SKNProperty proceedings under family law which concern assets held overseas may be subject to Australian law regardless of property rights acquired under the foreign law where the property is located.

Whether an Australian court has the jurisdiction to make orders concerning international assets arises from section 31(2) of the Family Law Act (1975).  It states that the jurisdiction of the Family Court “may be exercised in relation to persons or things outside Australia and the territories”.

The first step the Australian court must take is to apply the legal test known as “forum non conveniens” which requires it to ask whether the proceedings before it are clearly inappropriate, and whether they are oppressive or vexatious to the parties involved.  The court considers the general circumstances of the case and takes into account the true nature and full extent of the issues involved.

For example, the court considers whether the foreign court will recognise the Australian court’s eventual orders; costs incurred; the connection of the parties to either jurisdiction; as well as the parties ability to understand and participate in the proceedings locally or overseas.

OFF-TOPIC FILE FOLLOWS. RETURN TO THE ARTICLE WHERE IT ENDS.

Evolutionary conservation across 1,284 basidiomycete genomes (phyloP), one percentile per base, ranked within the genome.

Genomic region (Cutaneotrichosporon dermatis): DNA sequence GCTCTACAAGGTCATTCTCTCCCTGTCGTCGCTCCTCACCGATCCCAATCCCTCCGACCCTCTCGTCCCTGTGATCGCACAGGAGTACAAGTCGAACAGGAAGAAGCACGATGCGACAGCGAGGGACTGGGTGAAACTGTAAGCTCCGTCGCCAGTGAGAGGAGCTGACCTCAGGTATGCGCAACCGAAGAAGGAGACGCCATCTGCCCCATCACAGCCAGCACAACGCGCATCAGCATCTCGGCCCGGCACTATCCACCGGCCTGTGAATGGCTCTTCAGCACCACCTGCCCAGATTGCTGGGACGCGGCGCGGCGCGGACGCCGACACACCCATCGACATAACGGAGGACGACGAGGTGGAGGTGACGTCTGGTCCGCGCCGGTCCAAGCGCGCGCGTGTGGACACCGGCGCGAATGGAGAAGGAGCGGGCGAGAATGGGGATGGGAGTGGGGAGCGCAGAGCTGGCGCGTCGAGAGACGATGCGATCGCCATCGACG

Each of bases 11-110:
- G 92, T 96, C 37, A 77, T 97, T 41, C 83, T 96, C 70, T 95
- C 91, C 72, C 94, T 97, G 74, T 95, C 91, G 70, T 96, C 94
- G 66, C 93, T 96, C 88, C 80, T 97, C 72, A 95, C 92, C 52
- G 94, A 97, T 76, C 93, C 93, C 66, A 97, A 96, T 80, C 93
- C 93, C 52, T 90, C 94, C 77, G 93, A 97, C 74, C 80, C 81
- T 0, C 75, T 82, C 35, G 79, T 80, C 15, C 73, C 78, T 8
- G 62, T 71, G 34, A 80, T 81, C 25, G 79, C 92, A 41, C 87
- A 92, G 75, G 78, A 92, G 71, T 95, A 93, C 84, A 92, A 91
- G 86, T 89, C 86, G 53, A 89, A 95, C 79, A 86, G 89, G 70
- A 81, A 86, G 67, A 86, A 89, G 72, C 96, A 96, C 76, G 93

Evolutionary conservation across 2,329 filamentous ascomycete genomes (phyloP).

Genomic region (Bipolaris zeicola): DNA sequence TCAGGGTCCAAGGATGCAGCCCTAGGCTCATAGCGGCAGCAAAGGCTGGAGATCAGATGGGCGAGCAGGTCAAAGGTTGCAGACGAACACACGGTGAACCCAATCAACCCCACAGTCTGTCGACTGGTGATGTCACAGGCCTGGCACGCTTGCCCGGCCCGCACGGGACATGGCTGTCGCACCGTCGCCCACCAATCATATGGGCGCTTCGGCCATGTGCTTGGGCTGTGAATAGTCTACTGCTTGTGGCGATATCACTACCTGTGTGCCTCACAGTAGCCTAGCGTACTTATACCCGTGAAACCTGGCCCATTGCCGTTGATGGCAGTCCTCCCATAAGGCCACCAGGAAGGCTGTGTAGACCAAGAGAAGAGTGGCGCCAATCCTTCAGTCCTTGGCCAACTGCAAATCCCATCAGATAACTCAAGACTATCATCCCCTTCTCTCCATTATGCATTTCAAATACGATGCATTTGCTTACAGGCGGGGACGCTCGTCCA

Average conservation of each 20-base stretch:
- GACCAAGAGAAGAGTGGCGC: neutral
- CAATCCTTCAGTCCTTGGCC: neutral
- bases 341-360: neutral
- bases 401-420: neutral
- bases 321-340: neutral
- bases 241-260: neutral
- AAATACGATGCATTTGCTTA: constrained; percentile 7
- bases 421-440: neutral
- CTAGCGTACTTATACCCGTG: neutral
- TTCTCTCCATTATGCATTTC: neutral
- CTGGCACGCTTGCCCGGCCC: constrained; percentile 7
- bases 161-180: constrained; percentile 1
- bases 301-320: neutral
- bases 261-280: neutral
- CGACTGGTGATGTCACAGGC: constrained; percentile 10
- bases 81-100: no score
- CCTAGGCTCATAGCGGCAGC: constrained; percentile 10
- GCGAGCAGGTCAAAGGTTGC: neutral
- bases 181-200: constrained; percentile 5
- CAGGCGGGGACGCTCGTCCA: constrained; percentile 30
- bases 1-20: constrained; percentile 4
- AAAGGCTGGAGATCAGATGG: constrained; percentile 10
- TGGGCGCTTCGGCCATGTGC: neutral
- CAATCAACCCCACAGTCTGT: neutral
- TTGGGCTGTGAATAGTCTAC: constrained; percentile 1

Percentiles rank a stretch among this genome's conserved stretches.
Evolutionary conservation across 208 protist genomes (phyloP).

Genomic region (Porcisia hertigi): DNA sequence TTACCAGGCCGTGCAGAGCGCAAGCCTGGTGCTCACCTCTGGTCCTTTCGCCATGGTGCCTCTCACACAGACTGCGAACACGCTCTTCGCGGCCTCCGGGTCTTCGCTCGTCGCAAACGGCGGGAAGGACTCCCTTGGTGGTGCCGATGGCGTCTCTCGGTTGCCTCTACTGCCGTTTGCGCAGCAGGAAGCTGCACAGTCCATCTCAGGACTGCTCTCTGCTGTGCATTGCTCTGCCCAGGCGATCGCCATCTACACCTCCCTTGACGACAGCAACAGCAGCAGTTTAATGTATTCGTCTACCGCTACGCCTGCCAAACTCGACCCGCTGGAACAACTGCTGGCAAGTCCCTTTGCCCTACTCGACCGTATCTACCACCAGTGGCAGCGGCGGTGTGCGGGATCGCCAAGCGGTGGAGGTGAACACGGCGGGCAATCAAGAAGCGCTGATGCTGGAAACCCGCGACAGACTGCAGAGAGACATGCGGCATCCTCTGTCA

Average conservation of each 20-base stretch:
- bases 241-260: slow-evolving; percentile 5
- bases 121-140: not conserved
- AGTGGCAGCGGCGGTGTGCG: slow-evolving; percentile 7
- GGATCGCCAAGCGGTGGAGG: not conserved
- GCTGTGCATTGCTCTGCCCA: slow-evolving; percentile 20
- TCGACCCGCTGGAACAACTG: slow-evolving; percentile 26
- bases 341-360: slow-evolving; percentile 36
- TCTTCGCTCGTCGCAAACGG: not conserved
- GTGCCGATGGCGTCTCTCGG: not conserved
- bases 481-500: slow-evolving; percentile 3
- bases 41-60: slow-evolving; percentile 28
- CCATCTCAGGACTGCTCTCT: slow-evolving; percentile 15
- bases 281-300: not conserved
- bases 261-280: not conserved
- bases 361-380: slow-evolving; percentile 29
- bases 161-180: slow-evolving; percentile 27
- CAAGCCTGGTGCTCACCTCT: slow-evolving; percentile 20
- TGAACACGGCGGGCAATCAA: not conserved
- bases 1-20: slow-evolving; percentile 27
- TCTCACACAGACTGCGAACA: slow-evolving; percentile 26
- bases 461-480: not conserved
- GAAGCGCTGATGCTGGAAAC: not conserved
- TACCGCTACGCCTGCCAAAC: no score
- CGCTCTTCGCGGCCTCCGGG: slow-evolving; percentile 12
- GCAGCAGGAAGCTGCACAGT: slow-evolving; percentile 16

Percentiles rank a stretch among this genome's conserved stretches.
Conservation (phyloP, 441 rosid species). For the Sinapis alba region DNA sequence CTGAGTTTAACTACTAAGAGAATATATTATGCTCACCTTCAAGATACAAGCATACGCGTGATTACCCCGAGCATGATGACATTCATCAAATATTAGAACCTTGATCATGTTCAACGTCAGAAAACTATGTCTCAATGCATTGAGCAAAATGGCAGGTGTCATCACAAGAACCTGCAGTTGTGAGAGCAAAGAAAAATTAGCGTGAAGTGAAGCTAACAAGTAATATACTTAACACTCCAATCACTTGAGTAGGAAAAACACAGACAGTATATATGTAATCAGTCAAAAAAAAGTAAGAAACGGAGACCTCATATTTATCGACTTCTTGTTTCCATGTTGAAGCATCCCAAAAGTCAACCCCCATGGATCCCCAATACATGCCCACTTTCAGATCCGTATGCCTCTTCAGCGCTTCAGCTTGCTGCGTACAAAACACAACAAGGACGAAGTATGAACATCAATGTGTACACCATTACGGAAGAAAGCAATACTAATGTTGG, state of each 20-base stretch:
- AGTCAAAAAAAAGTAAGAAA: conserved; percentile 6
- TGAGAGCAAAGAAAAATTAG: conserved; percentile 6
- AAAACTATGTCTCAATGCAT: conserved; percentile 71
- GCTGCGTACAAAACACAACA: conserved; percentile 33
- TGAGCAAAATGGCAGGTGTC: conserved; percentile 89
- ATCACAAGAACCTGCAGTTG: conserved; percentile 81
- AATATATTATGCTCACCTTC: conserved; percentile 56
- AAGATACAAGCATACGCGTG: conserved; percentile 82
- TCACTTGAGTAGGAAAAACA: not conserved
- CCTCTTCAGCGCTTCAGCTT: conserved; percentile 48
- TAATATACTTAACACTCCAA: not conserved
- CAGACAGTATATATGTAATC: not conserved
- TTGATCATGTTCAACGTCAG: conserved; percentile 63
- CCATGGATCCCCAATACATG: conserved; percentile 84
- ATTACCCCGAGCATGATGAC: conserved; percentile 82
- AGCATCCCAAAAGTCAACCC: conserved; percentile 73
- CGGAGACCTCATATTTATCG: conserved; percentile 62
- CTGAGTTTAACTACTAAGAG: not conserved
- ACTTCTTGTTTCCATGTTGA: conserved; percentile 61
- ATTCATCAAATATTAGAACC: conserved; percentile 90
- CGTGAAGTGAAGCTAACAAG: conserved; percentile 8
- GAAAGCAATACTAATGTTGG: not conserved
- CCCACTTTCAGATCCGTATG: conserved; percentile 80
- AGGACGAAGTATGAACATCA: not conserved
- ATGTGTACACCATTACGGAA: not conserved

In the case of Vaden v Vaden [2007] FMCAfam 744, the parties were British citizens recently residents in Australia but whom had been married in the United Kingdom and owned a property there registered in the wife’s sole name.  The wife wished to return to live in the former matrimonial home but the husband wanted to be declared a trustee owner of the UK property in order to obtain a rental income.  The court held that the proceedings commenced in the Federal Magistrates Court of Australia should be stayed as any judgment made here may not be enforced by a British court.

Although in Vaden v Vaden the court declined to deal with the UK property, parties must be aware that assets located overseas will not necessarily fall outside the jurisdiction of the family law courts in Australia.  Hence, the unique circumstances of each case and the appropriateness of the Australian court to hear the matter, will ultimately determine which jurisdiction – either local or international – has the power to make the final decision regarding the property in dispute.

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